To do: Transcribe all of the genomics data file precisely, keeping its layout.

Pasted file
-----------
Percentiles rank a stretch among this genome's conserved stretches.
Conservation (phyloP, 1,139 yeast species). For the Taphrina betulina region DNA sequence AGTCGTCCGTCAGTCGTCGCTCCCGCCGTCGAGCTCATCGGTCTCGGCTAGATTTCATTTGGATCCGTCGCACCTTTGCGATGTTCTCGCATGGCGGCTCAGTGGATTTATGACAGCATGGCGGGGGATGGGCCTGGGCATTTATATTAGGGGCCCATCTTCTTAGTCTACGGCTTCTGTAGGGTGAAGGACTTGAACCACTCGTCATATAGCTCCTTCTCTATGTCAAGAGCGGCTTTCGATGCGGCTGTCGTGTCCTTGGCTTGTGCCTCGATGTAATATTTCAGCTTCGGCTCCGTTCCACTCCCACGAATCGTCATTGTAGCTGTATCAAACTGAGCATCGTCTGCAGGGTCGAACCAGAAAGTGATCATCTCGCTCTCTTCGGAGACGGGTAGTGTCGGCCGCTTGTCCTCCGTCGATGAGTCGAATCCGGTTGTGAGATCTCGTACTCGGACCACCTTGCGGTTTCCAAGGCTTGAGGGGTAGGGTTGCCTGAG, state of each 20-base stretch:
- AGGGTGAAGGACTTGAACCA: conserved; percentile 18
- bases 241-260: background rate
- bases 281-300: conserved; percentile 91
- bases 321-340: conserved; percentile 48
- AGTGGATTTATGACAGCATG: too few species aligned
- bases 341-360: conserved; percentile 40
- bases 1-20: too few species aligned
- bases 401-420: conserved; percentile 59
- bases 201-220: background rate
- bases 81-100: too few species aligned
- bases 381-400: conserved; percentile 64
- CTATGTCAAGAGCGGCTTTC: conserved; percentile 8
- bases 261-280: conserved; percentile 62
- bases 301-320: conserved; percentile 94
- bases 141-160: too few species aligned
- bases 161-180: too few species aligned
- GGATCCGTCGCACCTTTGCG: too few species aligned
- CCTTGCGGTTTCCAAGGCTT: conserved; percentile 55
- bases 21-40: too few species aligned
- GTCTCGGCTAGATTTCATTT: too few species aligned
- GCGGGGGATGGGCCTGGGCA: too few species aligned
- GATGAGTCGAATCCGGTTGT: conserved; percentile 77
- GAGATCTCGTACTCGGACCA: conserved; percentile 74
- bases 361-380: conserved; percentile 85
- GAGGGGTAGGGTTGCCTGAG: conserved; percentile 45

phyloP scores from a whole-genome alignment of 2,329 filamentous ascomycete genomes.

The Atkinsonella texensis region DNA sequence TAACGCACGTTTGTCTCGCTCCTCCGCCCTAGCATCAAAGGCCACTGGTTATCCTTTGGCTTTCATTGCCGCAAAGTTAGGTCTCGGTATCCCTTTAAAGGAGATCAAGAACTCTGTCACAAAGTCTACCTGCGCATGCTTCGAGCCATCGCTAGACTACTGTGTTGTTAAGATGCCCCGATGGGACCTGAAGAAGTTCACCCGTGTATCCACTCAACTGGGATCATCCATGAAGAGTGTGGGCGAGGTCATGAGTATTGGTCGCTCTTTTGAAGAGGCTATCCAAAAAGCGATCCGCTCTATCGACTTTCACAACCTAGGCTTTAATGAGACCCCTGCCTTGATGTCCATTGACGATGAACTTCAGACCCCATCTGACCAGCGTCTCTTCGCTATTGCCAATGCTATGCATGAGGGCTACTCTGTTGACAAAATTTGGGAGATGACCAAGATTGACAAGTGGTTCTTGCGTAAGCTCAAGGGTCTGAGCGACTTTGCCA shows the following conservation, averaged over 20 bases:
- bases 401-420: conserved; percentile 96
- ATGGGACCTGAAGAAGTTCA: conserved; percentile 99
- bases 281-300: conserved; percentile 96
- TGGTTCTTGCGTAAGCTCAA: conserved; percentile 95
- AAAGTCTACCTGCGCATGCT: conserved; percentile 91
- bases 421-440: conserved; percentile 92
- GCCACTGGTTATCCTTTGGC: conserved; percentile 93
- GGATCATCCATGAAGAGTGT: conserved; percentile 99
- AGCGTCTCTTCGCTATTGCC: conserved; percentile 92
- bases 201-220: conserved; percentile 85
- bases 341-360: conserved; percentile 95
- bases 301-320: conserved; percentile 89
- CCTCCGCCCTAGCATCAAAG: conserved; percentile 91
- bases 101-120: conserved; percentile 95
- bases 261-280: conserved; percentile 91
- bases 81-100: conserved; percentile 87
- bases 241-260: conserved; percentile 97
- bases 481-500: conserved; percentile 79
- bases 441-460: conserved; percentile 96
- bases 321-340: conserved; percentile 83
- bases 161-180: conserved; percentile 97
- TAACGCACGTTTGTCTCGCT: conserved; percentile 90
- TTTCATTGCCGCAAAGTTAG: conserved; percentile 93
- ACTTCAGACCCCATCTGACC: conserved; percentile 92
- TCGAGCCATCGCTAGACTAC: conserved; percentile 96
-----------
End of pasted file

Percentiles rank a stretch among this genome's conserved stretches.
Conservation (phyloP, 1,139 yeast species). For the Taphrina betulina region DNA sequence AGTCGTCCGTCAGTCGTCGCTCCCGCCGTCGAGCTCATCGGTCTCGGCTAGATTTCATTTGGATCCGTCGCACCTTTGCGATGTTCTCGCATGGCGGCTCAGTGGATTTATGACAGCATGGCGGGGGATGGGCCTGGGCATTTATATTAGGGGCCCATCTTCTTAGTCTACGGCTTCTGTAGGGTGAAGGACTTGAACCACTCGTCATATAGCTCCTTCTCTATGTCAAGAGCGGCTTTCGATGCGGCTGTCGTGTCCTTGGCTTGTGCCTCGATGTAATATTTCAGCTTCGGCTCCGTTCCACTCCCACGAATCGTCATTGTAGCTGTATCAAACTGAGCATCGTCTGCAGGGTCGAACCAGAAAGTGATCATCTCGCTCTCTTCGGAGACGGGTAGTGTCGGCCGCTTGTCCTCCGTCGATGAGTCGAATCCGGTTGTGAGATCTCGTACTCGGACCACCTTGCGGTTTCCAAGGCTTGAGGGGTAGGGTTGCCTGAG, state of each 20-base stretch:
- AGGGTGAAGGACTTGAACCA: conserved; percentile 18
- bases 241-260: background rate
- bases 281-300: conserved; percentile 91
- bases 321-340: conserved; percentile 48
- AGTGGATTTATGACAGCATG: too few species aligned
- bases 341-360: conserved; percentile 40
- bases 1-20: too few species aligned
- bases 401-420: conserved; percentile 59
- bases 201-220: background rate
- bases 81-100: too few species aligned
- bases 381-400: conserved; percentile 64
- CTATGTCAAGAGCGGCTTTC: conserved; percentile 8
- bases 261-280: conserved; percentile 62
- bases 301-320: conserved; percentile 94
- bases 141-160: too few species aligned
- bases 161-180: too few species aligned
- GGATCCGTCGCACCTTTGCG: too few species aligned
- CCTTGCGGTTTCCAAGGCTT: conserved; percentile 55
- bases 21-40: too few species aligned
- GTCTCGGCTAGATTTCATTT: too few species aligned
- GCGGGGGATGGGCCTGGGCA: too few species aligned
- GATGAGTCGAATCCGGTTGT: conserved; percentile 77
- GAGATCTCGTACTCGGACCA: conserved; percentile 74
- bases 361-380: conserved; percentile 85
- GAGGGGTAGGGTTGCCTGAG: conserved; percentile 45

phyloP scores from a whole-genome alignment of 2,329 filamentous ascomycete genomes.

The Atkinsonella texensis region DNA sequence TAACGCACGTTTGTCTCGCTCCTCCGCCCTAGCATCAAAGGCCACTGGTTATCCTTTGGCTTTCATTGCCGCAAAGTTAGGTCTCGGTATCCCTTTAAAGGAGATCAAGAACTCTGTCACAAAGTCTACCTGCGCATGCTTCGAGCCATCGCTAGACTACTGTGTTGTTAAGATGCCCCGATGGGACCTGAAGAAGTTCACCCGTGTATCCACTCAACTGGGATCATCCATGAAGAGTGTGGGCGAGGTCATGAGTATTGGTCGCTCTTTTGAAGAGGCTATCCAAAAAGCGATCCGCTCTATCGACTTTCACAACCTAGGCTTTAATGAGACCCCTGCCTTGATGTCCATTGACGATGAACTTCAGACCCCATCTGACCAGCGTCTCTTCGCTATTGCCAATGCTATGCATGAGGGCTACTCTGTTGACAAAATTTGGGAGATGACCAAGATTGACAAGTGGTTCTTGCGTAAGCTCAAGGGTCTGAGCGACTTTGCCA shows the following conservation, averaged over 20 bases:
- bases 401-420: conserved; percentile 96
- ATGGGACCTGAAGAAGTTCA: conserved; percentile 99
- bases 281-300: conserved; percentile 96
- TGGTTCTTGCGTAAGCTCAA: conserved; percentile 95
- AAAGTCTACCTGCGCATGCT: conserved; percentile 91
- bases 421-440: conserved; percentile 92
- GCCACTGGTTATCCTTTGGC: conserved; percentile 93
- GGATCATCCATGAAGAGTGT: conserved; percentile 99
- AGCGTCTCTTCGCTATTGCC: conserved; percentile 92
- bases 201-220: conserved; percentile 85
- bases 341-360: conserved; percentile 95
- bases 301-320: conserved; percentile 89
- CCTCCGCCCTAGCATCAAAG: conserved; percentile 91
- bases 101-120: conserved; percentile 95
- bases 261-280: conserved; percentile 91
- bases 81-100: conserved; percentile 87
- bases 241-260: conserved; percentile 97
- bases 481-500: conserved; percentile 79
- bases 441-460: conserved; percentile 96
- bases 321-340: conserved; percentile 83
- bases 161-180: conserved; percentile 97
- TAACGCACGTTTGTCTCGCT: conserved; percentile 90
- TTTCATTGCCGCAAAGTTAG: conserved; percentile 93
- ACTTCAGACCCCATCTGACC: conserved; percentile 92
- TCGAGCCATCGCTAGACTAC: conserved; percentile 96